The Orlando Magic blasted the Washington Wizards, 101-76, on Wednesday night to enter the NBA All-Star break on a high note, having won four of their final five games before the week-long respite. Dwight Howard, as expected, dominated the thin and unskilled Wizards' frontcourt rotation, needing just 29 minutes to amass game-highs in points (32) and blocks (3) to go with 10 rebounds. Washington had no answer for him on the interior, and it's a credit to his teammates that he got as many touches he did.
Orlando withstood one of the finest games of point guard John Wall's young career, as the speedy rookie exploited them in transition time and again on his way to 27 points on 10-of-17 shooting. However, Washington didn't give its franchise player enough help on this night; his mates in the starting lineup combined to shoot 10-of-46 from the floor for 27 points against a stingy Orlando defense, which played its second-most efficient game of the season, and its most efficient since the team's dramatic trades on December 18th.
|Green denotes a stat better than the team's season average;
red denotes a stat worse than the team's season average.
The Magic's struggle to get back on the break to stop Wall is probably the lone cause for concern after this big victory, and even then, that's something the team improved as the game wore on. Otherwise, a great all-around performance from Orlando, even considering the low caliber of the competition.
The game didn't start great for the hosts, though, who clearly looked as though they had mentally checked out for All-Star Weekend. Two turnovers on inbounds passes, and a 9-point scoring outburst for backup combo guard Kirk Hinrich, lowlighted Orlando's first 18 minutes. A three-point play from Hinrich gave the Wizards a 31-28 lead at the 6:13 mark of the second period, but Orlando responded by scoring 10 straight points and never trailed again. It took a 5-point advantage into halftime, a lead it pushed to 21 after only three more minutes, shutting the door on the Wizards, who simply couldn't get a basket from anyone apart from Wall. You'd rather the Magic show up and dominate from tip to horn, but they corrected their mistakes reasonably early and coasted after halftime. On a night when the two-time defending champion L.A. Lakers lost to the NBA-worst Cleveland Cavaliers, you like to see that.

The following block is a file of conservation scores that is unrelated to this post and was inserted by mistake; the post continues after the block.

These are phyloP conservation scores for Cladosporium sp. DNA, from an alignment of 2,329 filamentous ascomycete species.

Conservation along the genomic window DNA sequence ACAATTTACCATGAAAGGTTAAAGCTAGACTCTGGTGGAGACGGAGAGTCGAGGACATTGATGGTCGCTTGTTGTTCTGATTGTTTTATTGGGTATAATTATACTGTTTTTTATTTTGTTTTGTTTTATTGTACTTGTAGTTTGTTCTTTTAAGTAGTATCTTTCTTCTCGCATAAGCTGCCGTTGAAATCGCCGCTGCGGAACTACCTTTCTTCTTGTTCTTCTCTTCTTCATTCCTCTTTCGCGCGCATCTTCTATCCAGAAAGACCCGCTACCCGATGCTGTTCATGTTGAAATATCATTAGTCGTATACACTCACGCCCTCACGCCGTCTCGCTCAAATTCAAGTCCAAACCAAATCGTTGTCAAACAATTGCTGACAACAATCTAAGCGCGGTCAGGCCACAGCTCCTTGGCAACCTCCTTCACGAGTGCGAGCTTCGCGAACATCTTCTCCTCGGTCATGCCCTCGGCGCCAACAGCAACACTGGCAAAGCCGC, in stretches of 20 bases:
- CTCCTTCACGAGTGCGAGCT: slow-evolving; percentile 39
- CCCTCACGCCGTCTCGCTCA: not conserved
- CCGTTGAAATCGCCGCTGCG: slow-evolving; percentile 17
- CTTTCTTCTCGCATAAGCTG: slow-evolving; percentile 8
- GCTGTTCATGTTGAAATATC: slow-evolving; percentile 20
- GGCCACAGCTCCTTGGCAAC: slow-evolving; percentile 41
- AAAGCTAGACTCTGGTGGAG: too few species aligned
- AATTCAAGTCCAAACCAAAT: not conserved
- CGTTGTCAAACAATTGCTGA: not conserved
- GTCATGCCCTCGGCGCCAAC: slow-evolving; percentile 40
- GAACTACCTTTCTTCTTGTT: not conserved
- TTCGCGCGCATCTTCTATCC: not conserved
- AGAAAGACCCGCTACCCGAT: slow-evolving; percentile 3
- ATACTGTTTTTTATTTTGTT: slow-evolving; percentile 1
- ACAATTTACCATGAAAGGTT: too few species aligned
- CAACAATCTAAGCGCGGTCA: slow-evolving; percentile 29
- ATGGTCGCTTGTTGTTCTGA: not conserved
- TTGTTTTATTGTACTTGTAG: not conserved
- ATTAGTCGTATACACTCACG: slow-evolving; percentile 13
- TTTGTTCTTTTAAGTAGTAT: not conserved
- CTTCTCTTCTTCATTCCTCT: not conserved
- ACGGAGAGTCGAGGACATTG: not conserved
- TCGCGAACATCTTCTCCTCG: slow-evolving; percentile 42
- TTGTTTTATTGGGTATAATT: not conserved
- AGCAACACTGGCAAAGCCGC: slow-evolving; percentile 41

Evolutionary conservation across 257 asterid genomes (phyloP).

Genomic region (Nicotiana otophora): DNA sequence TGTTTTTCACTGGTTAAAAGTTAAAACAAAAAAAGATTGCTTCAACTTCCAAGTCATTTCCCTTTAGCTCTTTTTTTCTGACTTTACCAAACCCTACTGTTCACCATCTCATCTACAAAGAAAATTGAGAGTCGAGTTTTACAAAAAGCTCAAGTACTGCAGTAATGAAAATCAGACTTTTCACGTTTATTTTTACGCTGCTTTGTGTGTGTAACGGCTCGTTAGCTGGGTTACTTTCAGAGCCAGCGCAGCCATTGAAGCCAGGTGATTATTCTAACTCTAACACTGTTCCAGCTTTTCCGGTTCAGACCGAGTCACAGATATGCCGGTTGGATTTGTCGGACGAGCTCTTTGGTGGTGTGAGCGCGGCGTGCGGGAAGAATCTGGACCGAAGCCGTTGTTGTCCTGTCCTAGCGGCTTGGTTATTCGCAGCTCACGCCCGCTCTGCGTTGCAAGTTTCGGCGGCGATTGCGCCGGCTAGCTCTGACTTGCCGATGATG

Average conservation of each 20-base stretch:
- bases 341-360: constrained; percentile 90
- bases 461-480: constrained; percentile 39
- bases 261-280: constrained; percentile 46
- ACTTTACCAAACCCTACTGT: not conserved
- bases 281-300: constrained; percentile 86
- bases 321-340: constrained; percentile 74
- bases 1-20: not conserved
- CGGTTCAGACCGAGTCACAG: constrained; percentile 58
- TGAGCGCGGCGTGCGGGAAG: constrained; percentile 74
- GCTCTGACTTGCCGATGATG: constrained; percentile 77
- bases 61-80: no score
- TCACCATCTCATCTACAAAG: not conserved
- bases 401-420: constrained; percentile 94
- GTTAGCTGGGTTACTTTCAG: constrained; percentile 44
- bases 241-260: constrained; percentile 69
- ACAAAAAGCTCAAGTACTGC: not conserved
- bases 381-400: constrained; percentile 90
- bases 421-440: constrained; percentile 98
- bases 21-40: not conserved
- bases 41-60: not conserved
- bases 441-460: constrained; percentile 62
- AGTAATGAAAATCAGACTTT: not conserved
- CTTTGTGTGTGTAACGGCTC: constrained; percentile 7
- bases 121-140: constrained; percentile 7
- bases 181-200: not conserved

The victory also gives some struggling Magic players a bit of momentum. Jameer Nelson, for instance, shot 4-of-9 from the floor, with two three-pointers, in 23 minutes. Jason Richardson scored 16 points in 29 minutes, making half his shots for the first time since February 4th, also against Washington. And Gilbert Arenas, the former Wizard, played a more subdued style. He limited himself to 6 shot attempts (and one make, we hasten to add) in 25 minutes, and he had a game-high 6 assists. Arenas played a more patient, controlled style, looking to set his teammates up instead of for his own offense. Though coach Stan Van Gundy will want him to trim his turnovers--had had 3 more again tonight--an Arenas who shoots less often is an Arenas who better suits Orlando.
Brandon Bass, in his first start in over a week, showed some signs of rust, but played with great energy and finished with a game-high 11 rebounds. His jumper looked a bit flat and he had some of his shots blocked, which explains his 6-of-13 shooting figure, but you can't fault his effort. Rebounding has never been, and probably never will be, his strongest suit, so for him to top Howard in that area says a lot.
Indeed, just about everything went as planned for Orlando tonight, though no one could have foreseen the Amway Center crowd chanting Earl Clark's name late in the fourth quarter.
Orlando's record at the break stands at 36-21, as opposed to 36-18 last season, so it's a bit of a down year for the Magic so far. But again, the unofficial first half ended on a high note, which offers hope for a strong run to close the season.